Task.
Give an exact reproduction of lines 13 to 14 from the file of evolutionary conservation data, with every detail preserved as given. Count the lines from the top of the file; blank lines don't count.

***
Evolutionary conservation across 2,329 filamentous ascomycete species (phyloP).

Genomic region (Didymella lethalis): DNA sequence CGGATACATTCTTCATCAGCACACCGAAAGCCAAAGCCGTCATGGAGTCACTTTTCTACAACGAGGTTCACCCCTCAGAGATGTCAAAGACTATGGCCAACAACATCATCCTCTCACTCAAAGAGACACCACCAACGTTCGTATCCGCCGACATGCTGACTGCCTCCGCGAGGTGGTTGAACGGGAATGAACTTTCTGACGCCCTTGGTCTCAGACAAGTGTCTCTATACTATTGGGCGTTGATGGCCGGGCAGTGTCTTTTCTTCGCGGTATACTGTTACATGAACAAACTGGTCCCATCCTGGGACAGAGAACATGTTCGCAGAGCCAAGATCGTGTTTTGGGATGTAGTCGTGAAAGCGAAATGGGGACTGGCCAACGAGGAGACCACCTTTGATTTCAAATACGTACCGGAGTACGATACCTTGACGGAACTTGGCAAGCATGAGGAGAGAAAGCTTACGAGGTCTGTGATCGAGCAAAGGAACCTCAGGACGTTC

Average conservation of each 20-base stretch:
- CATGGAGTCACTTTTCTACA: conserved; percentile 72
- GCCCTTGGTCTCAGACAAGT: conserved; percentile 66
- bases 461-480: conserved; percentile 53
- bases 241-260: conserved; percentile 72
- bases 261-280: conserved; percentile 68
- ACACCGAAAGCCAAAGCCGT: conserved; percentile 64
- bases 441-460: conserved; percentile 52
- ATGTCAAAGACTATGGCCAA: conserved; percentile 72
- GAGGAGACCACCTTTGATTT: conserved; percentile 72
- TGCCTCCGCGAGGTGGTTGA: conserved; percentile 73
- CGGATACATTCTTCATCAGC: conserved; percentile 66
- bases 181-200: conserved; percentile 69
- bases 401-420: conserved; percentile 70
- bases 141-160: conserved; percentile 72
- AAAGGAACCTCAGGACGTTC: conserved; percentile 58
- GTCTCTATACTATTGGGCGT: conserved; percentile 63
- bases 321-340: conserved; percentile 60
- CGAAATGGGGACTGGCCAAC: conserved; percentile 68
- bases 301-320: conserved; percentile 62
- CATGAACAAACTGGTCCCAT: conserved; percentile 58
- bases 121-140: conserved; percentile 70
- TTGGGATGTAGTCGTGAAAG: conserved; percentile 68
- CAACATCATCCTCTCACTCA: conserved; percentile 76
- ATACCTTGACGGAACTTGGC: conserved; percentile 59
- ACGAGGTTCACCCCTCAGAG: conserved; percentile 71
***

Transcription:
- TGCCTCCGCGAGGTGGTTGA: conserved; percentile 73
- CGGATACATTCTTCATCAGC: conserved; percentile 66